Call it reboot, call it a remake, call it an homage, call it whatever you want—there’s no way around the fact that Hollywood reuses a lot of ideas. This has been even more apparent in the age of superhero dominance in Hollywood, with the Spider-Man franchise being rebooted three times in just 16 years! While remakes like that are easy to spot, you may not have guessed that some of Hollywood’s most classic films are remakes as well. Here are six well-known movies that you didn’t know are remakes.
The Wizard of Oz
There are classics and then there is The Wizard of Oz. This 1939 film changed what we thought was possible from a film and became a staple of American culture the day it was released and probably would have won Best Picture if it hadn’t gone up against another little flick you may have heard of: Gone With the Wind.
However, The Wizard of Oz wasn’t just a remake of The Wizard of Oz. It was one of many remakes: There were at least seven films made that adapted the children’s book The Wonderful Wizard of Oz by L. Frank Baum, which was published in 1900. This includes an animated version that came out in 1933.
Terry Gilliam’s inventive 1995 sci-fi classic seems so original that it could not possibly be a remake. But indeed it is; however, although its source material is unique. 12 Monkeys is based on a French film known as a “photo novel,” which is a series of photos set to music. The film was called La Jetee, had a 30-minute runtime, and is a dark, post-nuclear time travel story.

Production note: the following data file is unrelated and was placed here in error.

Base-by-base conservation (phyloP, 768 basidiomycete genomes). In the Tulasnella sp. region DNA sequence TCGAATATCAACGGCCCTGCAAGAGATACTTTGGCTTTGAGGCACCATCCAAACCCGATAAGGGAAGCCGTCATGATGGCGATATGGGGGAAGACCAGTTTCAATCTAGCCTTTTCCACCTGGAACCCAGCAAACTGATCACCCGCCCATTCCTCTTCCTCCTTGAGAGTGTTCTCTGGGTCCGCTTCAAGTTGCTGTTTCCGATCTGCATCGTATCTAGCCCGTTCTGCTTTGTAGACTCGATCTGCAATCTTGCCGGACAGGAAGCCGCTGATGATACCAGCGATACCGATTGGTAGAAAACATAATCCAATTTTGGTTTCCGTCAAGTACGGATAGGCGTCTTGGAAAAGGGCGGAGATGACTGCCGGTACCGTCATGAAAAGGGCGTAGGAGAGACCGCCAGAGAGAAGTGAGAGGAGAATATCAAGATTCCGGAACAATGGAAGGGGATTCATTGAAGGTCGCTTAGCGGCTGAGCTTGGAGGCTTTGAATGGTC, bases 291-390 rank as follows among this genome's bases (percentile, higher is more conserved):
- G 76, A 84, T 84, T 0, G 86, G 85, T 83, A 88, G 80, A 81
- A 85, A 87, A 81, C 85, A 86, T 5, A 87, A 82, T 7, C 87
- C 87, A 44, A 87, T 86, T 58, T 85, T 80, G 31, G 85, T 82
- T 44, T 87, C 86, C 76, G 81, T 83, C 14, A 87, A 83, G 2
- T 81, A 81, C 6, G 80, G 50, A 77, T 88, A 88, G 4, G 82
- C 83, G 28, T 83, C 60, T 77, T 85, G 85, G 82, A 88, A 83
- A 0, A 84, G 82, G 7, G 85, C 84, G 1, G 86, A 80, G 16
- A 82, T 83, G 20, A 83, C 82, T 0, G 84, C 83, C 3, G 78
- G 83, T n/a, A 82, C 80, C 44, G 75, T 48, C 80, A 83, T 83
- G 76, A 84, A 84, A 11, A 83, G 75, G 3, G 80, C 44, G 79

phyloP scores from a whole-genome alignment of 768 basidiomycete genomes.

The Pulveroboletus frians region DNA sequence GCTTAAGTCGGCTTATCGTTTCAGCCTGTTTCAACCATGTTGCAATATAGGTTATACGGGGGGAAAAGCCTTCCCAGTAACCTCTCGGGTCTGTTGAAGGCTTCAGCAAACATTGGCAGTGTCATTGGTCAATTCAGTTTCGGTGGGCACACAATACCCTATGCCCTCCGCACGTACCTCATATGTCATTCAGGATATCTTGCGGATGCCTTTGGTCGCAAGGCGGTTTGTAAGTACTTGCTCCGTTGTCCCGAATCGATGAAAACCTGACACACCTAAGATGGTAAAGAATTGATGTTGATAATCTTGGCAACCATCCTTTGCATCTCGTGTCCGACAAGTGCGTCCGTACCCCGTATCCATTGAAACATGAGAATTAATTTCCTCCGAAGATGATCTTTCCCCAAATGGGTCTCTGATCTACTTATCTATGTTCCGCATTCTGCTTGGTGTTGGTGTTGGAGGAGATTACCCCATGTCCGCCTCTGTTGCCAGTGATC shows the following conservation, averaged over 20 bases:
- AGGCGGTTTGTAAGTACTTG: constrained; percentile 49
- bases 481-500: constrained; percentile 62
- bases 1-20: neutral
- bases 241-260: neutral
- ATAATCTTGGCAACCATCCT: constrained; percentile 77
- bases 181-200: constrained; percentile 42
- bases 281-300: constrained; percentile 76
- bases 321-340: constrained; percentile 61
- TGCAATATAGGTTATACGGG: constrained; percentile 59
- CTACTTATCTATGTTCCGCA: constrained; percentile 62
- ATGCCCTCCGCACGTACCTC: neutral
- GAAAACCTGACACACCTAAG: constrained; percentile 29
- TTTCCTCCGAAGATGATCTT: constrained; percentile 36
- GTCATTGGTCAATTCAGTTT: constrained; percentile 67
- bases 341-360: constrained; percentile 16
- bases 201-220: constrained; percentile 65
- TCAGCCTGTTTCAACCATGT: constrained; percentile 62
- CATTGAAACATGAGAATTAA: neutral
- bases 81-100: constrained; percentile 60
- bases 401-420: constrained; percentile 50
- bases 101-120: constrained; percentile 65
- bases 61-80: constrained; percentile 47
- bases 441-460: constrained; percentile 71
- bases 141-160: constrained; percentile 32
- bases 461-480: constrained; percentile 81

Many critics and film buffs argue that Terry Gilliam was able to capture the tone and energy of the sparse source material while coaxing out some of Bruce Willis’s and Brad Pitt’s most memorable performances.
Al Pacino (and one of the most memorable accents in film history) famously starred in Scarface, which tells the story of a drug lord rising through the ranks of the cocaine trade in Miami. The film is so brutal and of its era that it doesn’t seem like it even could have a predecessor to be a remake of.
But the story of Scarface didn’t start in Miami. There was a movie called Scarface made in 1929 about Al Capone, the real Scarface. That film was so brutal in its own era that the release was delayed while censors made significant cuts to the violence portrayed in the film. Writer Oliver Stone and director Brian De Palma originally set out to make a film faithful to the vision of the original but found the era unengaging, which prompted them to move the story to modern Miami.
A Fistful of Dollars
Often credited as the founding film of the revitalization of the most American of film genres—the Western—A Fistful of Dollars was the first of Sergio Leone’s trilogy of cowboy dramas. The Clint Eastwood-starring movie is known as a "Spaghetti Western" because it was shot in Italy with international actors on Italian sets.
The source material, however, did not come from Italy, nor America for that matter. It actually came from across the other ocean, from Japan. It was an unofficial and unlicensed remake of Akira Kurosawa’s 1961 film Yojimbo. The films were so similar that Akira Kurosawa’s production company, Toho, sued the production company and was awarded 15 percent of the profits from the films.
This Martin Scorsese-directed crime film feels so drenched in Boston accents, settings and scenery that it is hard to imagine the story coming from anywhere different. But it did! The 2006 film is a remake of the 2002 Hong Kong film Infernal Affairs—and with assistance from an A-list cast that included Leonardo DiCaprio and Matt Damon, that remake would go on to win the Academy Award for Best Picture.
The seventh collaboration between Martin Scorsese and Robert De Niro, Cape Fear also did well at the Academy Awards. De Niro was nominated for Best Actor for his portrayal of Max Cady, an unhinged ex-con, and Juliette Lewis also scored a nod Best Supporting Actress as Danielle. Cape Fear was a remake of another successful version of the film, the 1962 film of the same name.
The 1962 film had big stars attached to it as well, as the two leads were played by Robert Mitchum and Gregory Peck. They returned with minor roles in Scorsese’s adaptation, and the film was one of Gregory Peck’s last.